“‘Please system, don’t let that happen'” recalled Vessels, referring to the allowance for Rings to continue to practice post-conviction. “Well, we heard that and whomever you believe the system to be, we cannot continue to allow Mr. Rings to retain the power he currently has.”
His powers include the hiring and firing of employees, including an assistant prosecutor who testified against him in his trial, deciding which cases to prosecute and impacting the outcomes of those cases.
Mincks, the lead plaintiff in the complaint, said Wednesday that Rings staying in office after conviction mires the reputation and credibility of the office and its relationship with law enforcement.
“We feel he needs to be immediately removed from office. We are directly affected because of the numerous cases that go through his office,” said Mincks. “But so are defense counsel. I think he’s demonstrated at this point that he should not be permitted to perform the duties of prosecuting attorney for Washington County.”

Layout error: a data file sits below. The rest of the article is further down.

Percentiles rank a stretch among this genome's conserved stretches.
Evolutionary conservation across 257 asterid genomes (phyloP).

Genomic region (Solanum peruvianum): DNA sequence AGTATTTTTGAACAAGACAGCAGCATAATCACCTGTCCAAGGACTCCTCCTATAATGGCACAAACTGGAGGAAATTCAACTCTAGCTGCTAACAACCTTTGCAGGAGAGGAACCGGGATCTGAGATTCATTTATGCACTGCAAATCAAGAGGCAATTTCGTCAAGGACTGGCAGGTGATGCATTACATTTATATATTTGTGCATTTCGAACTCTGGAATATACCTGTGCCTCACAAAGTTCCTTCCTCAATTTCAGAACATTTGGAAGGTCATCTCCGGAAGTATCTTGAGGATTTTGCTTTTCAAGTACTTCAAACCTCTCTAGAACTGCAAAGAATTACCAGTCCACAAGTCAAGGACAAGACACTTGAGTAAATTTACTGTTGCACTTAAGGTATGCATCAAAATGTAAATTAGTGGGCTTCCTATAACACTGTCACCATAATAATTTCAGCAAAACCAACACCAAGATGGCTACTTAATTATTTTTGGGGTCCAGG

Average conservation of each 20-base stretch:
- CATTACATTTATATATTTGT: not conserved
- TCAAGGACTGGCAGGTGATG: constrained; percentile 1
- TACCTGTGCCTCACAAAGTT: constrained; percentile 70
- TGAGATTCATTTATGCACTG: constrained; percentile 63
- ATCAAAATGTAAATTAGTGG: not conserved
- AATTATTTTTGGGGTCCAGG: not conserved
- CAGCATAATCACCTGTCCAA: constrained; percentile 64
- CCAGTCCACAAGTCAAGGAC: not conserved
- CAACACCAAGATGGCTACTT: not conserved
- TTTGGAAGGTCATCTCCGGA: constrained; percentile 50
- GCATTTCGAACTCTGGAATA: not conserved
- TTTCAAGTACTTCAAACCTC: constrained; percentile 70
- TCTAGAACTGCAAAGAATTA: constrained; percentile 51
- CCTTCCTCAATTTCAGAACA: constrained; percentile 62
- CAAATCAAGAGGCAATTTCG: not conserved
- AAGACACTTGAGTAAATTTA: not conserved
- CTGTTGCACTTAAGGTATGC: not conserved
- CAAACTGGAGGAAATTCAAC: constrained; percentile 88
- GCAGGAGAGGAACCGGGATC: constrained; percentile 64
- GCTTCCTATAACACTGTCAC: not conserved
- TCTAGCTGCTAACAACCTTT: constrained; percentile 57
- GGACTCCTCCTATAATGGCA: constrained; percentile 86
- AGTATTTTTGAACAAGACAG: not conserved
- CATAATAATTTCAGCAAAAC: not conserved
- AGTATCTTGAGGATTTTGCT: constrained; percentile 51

The rest of the plaintiffs on the complaint include:
• Susan Vessels, former assistant prosecutor.
• Colleen Cook.
• Jerry Brock.
• Dale Leeper.
• Abe Sellers.
• Khadine Ritter.
• Matthew Carlisle.
• Craig Wakefield, former Washington County Bar Association president.
• Daniel Corcoran.
• Kristopher Justice.
• Adam Schwendeman.
• Rolf Baumgartel, defense attorney.
• Ray Smith, public defender.
• John Halliday.
• John Dehmlow.
• Bill Burton.
• Jim Huggins.
• Bob Ellis.
Public Defender Ray Smith said he joined the complaint Wednesday because Rings’ position calls into question the legitimacy of trials the prosecutor has handled in the past.
“We will look back and see what cases (Rings) pertains to,” Smith said. “We will start with the ones who are incarcerated first.”
Vessels explained that there are three routes which could forcibly remove Rings from office. The approach filed Tuesday offers the swiftest option but would be dismissed if Rings resigns voluntarily.